Tuesday, October 11, 2011

Ghost Rock Draft 11 Is Done

Somewhere between seven and eight years. Eleven drafts. (And three drafts of volume two, and an outline for volume three...) I ain't going over the names of the people who helped me right now, but I'm thinking of them.

I still have the delightful process of line edits and minor fixes and fussing with my writer's groups. Then? Off to the races.

There will be submissions to both agents and editors, with a particular eye cast on foreign markets.

And there will be a pre-professional edition. This is still in discussion and consideration, but tentatively? Two magazine-format volumes, illustrated, a signed, numbered limited release for friends and publicity. Most of y'all reading this will have a shot at one of those if you're interested. Just going to fish for some buzz...

Yeah, the book is an encrypted transformative ritual, a dissection of PTSD anatomized as landscape, an integration of personal, national, pre-Classical, and archetypal mythology with pop culture and genre fiction, about as thinly-veiled a memoir as you could ask, and so on and so forth to an intolerable extent. This is not a novel; it is a meme bomb in which the arts, sciences, and personal pathology intertwine to a hideous degree.

But how the fuck can I get an agent to look at the goddamned thing? Here's my first shot at a synopsis. Please, this would be an excellent time to comment -- does this make you interested in the manuscript?

Ghost Rock

If they put out a benefit calender for terminal virginity, Matt Cassad would be Mister February. Janitor Matt spends his time in his room, futzing around with his sketchbooks and his bass while pursuing his life-goal of withering into a bitter husk.

His cozy, miserable life goes all to hell with the entry of Lulu and Willy, a pair of homeless musicians. Something awakens in him, a sensitivity to an unseen world. Then a shoving match over an attempted mugging leads to a vengeful death by fire. Matt's involvement propels him into an escalating series of vividly biological hallucinations. When reality shatters, he finds himself the rescuer of a decaying afterlife – and a participant in a post-mortem vendetta as he’s pursued between worlds by the ghosts of the men involved in the mugging. (He's killed them once or twice, depending on how you count these things.)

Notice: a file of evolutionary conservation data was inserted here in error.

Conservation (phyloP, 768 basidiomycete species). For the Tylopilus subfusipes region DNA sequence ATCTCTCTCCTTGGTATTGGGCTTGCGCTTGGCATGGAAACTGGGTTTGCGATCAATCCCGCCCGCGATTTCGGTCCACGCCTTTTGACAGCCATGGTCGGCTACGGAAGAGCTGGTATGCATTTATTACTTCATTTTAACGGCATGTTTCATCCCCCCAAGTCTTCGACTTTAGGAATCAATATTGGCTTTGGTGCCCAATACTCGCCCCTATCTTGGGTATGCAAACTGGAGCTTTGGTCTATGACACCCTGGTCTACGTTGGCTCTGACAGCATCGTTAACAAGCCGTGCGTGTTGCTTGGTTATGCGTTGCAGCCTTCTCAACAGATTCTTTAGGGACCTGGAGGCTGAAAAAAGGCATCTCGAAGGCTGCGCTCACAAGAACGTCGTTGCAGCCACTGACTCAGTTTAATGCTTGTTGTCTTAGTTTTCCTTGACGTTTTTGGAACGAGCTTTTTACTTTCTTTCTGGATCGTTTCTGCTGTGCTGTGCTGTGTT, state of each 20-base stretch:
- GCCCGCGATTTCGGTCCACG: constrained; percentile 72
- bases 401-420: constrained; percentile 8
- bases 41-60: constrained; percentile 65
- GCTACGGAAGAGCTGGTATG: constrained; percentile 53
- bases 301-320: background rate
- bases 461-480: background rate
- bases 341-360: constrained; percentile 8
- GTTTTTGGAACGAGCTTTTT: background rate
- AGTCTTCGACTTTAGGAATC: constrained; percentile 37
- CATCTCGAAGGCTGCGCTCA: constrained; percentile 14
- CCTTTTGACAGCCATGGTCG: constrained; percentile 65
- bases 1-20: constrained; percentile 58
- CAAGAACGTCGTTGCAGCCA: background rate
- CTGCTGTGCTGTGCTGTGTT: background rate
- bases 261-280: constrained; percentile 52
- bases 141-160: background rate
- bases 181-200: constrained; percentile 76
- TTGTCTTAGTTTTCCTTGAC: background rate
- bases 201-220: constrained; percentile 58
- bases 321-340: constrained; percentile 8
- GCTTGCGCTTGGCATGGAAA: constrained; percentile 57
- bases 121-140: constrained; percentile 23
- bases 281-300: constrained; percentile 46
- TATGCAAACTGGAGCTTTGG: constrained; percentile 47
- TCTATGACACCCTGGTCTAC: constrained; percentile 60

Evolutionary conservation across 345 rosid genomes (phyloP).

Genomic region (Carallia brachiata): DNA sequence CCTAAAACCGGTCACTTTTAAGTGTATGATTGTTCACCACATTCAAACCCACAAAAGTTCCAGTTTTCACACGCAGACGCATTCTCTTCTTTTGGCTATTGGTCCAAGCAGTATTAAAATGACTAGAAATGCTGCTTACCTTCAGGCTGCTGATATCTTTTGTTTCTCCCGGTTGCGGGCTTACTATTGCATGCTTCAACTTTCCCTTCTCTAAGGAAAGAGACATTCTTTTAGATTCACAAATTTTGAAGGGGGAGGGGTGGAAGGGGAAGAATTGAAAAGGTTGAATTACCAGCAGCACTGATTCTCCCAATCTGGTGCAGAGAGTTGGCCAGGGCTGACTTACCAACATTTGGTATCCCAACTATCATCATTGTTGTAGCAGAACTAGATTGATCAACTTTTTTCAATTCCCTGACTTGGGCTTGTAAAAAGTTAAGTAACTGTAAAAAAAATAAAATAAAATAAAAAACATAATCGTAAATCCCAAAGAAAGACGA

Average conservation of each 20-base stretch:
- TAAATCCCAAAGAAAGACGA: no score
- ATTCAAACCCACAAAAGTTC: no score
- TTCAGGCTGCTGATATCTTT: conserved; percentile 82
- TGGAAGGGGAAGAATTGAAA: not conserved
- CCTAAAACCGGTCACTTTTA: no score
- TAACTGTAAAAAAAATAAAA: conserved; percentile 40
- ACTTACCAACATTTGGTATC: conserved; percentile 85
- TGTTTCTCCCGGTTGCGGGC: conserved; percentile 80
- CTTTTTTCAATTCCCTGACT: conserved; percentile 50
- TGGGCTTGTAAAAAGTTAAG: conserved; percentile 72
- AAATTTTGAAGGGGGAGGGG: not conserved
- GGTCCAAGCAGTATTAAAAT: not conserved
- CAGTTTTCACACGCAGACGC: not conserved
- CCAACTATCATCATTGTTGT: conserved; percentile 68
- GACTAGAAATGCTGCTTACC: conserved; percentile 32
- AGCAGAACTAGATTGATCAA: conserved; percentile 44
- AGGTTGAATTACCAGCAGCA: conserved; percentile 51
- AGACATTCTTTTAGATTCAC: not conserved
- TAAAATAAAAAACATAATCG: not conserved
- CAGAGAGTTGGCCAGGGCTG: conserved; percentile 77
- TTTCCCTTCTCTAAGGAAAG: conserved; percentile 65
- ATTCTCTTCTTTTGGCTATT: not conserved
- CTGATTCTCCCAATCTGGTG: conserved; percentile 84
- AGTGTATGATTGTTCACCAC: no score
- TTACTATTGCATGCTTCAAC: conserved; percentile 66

Someone else wants Matt. Corrie. Is she the green-haired goddess of a bizarre evolutionary hothouse, an ageless siren with wisdom beyond human years, or is she "a four-hundred-year old little fat girl who talks like a cross between Benjamin Franklin and Madame Blavatsky?" Opinions vary.

The gods, guns, ghosts, madness, monsters, superpowers, and explosions are Matt’s meat and drink. Matt is ready to fight, and Matt is ready to die. Matt’s struggle is inside, where hatred of self wars with the need for others. This has always been Matt’s fight to lose. Now, when Lulu and Willie's lives are at stake, what chance does he have?

That depends on the power of love. And rock and roll.


Neil Vogler said...

I'm interested. I want to read it. It's ticking my boxes.

(Sidenote: very interested that you mention Blavatsky. Blavatsky's words feature in my manuscript, and play an important part in the story.)

The crit: at first blush, I'd say the synopsis is interesting and full of great phrasing, but the second paragraph reads as a little confusing to me (on a second read not so much. But an agent won't read it twice...) Additionally, when the synopsis is over I'm still a little unclear as to what exactly the stakes are or what Matt's primary mission is. Are there real-world implications to his actions that are easily identifiable? I would suggest it needs some kind of simplification. Treat me like an idiot here, because maybe I am one.

Finally, this sounds really intriguing. The vocabulary is great and the voice on display very strong. The tone is clever and playful and hints at a lot of light and shade. Overall it's a good job, man.

Sean Craven said...

Aha! Thank you very much, Neil. Back to step one.

Failure to state the story. I start with the sale, not with the substance, and sales come more frequently than substance.

Start with a briefly stated summation of the plot as a skeleton, and then fancy that up with the wise-ass remarks. Got it.

This is why Nature gives us the beautiful gift of drafts.

If you like the Blavatsky, Corrie's seeker of choice is Alastair Bailey, who claimed to have been trepanned by the reptile men of Mount Shasta, but actually never left Surrey.

Neil Vogler said...

Well I should say that re-reading the synopsis, it gets better and clearer each time. It's rich with detail. The problem is that with a synopsis the people whose attention you want are likely half asleep or sleep deprived or only reading with one eye whilst simultaneously checking their Facebook. (Vast generalisation, yes. But I believe there's some truth in there too.) So you basically need to spell it out. Like I said, when it comes to the synopsis, treat us like we're stupid. Once we're reading your book we can feel clever again!

...if you want an opinion on the next draft of this synopsis, I'm happy to help. My email is on my blog page.